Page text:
No. 2 USC will face No. 21 Stanford with a 2-0 record, but not without something to prove at the cornerback position. Last week against Syracuse, USC surrendered 322 passing yards and two touchdown passes.
Going into the season, the Trojans had hoped to see improved play at the cornerback position, as every scholarship cornerback from last season returned. Toward the end of fall camp, however, senior Isiah Wiley, who started six games last year, was ruled academically ineligible for the season. Wiley had 39 tackles and four pass deflections in 2011, along with a fumble recovery in USC’s win over Oregon in November.
Though Wiley’s presence could have strengthened the secondary — a unit that allowed 263.3 passing yards per game and a 63.9 opponent’s completion percentage in 2011 — junior cornerback Nickell Robey believes saying Wiley’s absence has hurt the team would be “a robbery to the guys that are out here busting their tails.”
Against Hawai’i, redshirt sophomore Anthony Brown earned the majority of Wiley’s presumed playing time opposite Robey, although senior Brian Baucham and freshman Kevon Seymour also played several defensive series.
“These guys are getting better,” Robey said. “These guys are repping it out and going at it every day. Some guys make mistakes and get better from them, and some guys make mistakes and they get worse. It’s pretty much the coach’s call. Coach Lane Kiffin knows what to do.”
Assistant head coach Monte Kiffin said injuries have set back the secondary, but they expect a return to form in the near future.
“We just got some corners who have been banged up,” Monte Kiffin said. “We got some corners back, but they haven’t even played for a while.”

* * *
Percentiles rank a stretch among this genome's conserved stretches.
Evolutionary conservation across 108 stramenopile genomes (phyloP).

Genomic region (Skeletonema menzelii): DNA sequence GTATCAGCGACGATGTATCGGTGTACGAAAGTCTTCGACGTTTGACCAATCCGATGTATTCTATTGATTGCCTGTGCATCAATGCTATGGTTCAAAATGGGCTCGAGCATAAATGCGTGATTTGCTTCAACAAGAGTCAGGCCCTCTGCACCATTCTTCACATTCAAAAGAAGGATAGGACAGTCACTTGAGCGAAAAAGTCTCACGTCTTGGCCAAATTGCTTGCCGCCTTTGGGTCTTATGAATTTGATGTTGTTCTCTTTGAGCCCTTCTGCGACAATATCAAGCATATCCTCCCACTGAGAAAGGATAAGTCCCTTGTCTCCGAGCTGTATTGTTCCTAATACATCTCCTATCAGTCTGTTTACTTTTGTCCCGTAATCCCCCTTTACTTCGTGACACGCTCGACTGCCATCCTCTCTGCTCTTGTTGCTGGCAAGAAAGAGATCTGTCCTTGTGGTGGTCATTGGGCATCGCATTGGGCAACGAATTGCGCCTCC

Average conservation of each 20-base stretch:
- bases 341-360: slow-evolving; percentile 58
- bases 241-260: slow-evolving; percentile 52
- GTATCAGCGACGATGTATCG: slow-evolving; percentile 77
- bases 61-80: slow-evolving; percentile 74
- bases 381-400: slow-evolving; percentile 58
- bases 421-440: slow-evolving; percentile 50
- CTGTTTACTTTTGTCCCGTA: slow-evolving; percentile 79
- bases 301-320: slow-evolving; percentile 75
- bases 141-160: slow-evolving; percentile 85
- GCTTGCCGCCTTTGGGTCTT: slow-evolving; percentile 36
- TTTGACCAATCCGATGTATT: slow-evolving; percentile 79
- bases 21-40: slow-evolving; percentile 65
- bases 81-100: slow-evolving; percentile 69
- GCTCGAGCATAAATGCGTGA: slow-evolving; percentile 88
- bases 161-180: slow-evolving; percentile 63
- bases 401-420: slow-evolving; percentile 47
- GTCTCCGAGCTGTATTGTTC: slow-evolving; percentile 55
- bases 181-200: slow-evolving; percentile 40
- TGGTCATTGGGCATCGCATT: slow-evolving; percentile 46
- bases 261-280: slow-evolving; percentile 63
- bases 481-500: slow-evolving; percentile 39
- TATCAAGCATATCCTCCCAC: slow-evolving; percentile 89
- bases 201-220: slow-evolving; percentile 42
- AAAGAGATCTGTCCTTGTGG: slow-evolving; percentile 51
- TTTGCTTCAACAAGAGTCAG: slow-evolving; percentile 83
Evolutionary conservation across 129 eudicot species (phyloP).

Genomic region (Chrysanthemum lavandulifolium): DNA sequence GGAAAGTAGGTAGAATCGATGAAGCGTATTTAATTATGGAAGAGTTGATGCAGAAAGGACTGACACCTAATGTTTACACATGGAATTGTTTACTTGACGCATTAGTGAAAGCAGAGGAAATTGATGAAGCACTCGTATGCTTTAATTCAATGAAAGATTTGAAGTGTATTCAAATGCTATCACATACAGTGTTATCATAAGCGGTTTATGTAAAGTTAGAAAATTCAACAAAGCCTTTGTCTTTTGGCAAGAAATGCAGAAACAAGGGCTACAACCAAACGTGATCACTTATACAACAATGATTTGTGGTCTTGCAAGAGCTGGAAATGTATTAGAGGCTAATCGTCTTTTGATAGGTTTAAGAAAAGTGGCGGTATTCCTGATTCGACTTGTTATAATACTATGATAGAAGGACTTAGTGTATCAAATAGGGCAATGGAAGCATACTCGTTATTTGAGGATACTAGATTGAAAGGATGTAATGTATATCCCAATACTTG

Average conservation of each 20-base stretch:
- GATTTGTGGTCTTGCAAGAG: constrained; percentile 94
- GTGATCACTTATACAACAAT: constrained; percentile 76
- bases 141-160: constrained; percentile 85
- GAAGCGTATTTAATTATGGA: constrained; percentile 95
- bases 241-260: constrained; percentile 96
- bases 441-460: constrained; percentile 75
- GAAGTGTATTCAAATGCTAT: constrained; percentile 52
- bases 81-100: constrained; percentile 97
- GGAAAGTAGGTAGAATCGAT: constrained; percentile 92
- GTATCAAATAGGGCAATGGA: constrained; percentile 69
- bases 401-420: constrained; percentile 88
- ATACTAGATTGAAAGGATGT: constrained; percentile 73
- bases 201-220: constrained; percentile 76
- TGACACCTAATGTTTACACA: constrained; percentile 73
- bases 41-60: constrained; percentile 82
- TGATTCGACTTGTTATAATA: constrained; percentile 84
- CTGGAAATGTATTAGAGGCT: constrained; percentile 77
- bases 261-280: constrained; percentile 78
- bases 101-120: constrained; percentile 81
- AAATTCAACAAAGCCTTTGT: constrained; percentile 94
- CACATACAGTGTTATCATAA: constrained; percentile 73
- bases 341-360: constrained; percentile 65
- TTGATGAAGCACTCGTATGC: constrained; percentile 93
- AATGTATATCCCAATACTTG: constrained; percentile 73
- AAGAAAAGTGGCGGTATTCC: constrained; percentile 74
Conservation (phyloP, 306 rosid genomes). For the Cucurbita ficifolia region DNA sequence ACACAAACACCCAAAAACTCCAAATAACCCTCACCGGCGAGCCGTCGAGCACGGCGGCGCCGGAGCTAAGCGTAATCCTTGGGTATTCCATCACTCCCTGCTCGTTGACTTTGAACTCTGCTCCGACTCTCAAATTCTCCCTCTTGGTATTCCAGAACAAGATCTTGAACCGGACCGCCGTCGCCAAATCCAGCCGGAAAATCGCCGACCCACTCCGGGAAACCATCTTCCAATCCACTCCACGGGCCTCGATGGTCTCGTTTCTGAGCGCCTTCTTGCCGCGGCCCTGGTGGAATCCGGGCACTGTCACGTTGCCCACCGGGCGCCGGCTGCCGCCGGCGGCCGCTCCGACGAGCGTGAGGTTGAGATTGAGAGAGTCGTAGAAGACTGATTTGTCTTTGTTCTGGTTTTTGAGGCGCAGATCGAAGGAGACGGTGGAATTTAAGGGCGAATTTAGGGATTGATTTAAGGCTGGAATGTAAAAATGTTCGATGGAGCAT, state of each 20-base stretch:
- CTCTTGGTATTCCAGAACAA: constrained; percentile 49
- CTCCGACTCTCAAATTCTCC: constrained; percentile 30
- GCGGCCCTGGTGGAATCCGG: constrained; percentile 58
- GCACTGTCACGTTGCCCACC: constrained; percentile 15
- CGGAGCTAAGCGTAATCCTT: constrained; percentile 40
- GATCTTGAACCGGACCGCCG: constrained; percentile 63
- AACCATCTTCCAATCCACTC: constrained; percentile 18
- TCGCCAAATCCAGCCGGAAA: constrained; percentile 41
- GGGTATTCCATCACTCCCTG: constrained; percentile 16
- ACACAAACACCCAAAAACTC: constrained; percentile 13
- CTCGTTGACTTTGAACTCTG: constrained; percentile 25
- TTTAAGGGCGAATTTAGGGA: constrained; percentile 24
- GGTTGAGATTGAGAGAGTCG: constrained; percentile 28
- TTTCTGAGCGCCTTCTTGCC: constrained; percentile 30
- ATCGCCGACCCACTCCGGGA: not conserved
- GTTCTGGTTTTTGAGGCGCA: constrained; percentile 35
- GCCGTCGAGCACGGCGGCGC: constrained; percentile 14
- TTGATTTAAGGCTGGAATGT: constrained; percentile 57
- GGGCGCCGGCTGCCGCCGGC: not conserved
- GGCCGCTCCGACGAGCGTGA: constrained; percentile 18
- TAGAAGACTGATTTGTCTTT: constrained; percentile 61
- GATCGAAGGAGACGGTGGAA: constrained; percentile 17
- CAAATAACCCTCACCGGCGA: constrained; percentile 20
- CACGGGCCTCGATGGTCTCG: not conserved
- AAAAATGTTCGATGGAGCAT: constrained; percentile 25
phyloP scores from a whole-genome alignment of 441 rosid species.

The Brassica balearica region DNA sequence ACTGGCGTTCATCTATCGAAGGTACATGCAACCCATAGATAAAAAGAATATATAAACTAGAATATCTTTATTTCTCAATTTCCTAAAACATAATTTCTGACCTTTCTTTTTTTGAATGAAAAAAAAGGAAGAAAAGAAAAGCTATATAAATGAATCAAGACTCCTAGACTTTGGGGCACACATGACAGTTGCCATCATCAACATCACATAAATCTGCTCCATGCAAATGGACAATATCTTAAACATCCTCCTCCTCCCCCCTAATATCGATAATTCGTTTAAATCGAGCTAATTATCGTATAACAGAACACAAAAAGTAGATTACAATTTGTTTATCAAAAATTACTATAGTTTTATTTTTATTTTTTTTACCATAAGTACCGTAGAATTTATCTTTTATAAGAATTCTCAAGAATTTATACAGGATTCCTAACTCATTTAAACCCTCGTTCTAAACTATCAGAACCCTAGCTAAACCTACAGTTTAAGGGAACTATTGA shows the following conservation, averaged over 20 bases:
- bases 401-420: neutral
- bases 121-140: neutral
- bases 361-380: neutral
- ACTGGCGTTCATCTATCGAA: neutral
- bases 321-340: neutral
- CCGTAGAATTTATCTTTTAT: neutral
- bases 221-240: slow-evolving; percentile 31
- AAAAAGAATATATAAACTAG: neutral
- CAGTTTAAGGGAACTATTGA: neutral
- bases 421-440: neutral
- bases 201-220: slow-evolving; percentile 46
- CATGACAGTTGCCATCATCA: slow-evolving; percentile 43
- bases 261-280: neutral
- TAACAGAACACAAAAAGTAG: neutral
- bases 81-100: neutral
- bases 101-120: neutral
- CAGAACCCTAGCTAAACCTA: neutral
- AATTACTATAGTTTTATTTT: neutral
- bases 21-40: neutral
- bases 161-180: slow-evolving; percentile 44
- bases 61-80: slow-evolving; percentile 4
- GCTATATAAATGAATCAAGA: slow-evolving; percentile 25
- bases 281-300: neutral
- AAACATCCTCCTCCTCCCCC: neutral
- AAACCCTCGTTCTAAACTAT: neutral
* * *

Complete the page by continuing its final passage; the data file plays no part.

Both Monte Kiffin and Robey believe junior Torin Harris — who debuted against Syracuse after missing the opener against Hawai’i because of a hamstring injury he suffered in fall camp — will continue to improve and find his rhythm.
“He is getting better every day. We believe in him as a team. He’s been down with a couple of injuries, but he’s going to be better,” Robey said.
Last season, Harris started the first four games for USC and collected 17 tackles, a game-clinching interception against Minnesota and a forced fumble before a shoulder injury sidelined him for the rest of the season.
Still, Harris showed some signs of rust in his 2012 debut against Syracuse.
Against Syracuse, Harris was beaten for 67 yards and both passing touchdowns, while Seymour, despite showing promise as a four-star recruit from Pasadena, was flagged for two pass interference penalties.
With Syracuse relying on the pass and putting its better receivers in the slot, USC moved Robey into the nickel defensive back position, which left the more inexperienced corners on the outside.
Though the move allowed Syracuse to pick apart the secondary on the outside for 10.7 average yards per reception, Robey believed it gave the other corners some needed experience.
“Once they put me in the nickel, [Syracuse] started shooting outside,” Robey said. “But it did give the other guys a lot of reps and some playing time.”
Amid struggles in the secondary, Robey said it is his role to step up as a leader for the defensive backs.
“I got to come here and hold my side of the secondary down,” Robey said. “I just try to keep the mindset that I’m one of the key aspects of the secondary, so I got to look like it and lead like it.”
One idea was moving redshirt sophomore safety Josh Shaw to cornerback, but the coaches ruled out that possibility and will stick with the current cornerback corps.
“Hopefully our secondary gets back in the groove, because our corners need to play better,” Monte Kiffin said.
The secondary doesn’t have quite as stiff a contest this weekend because of Andrew Luck’s departure to the NFL, but Luck’s replacement, Josh Nunes, has proven efficient so far through two games, completing 32 of 56 passes for four touchdowns and one interception.
“We’re looking to get revenge. There’s a lot of motivation and a lot of emotion in this game,” Robey said. “I feel like we deserve this win more than they do, so we’re going to go out and get it.”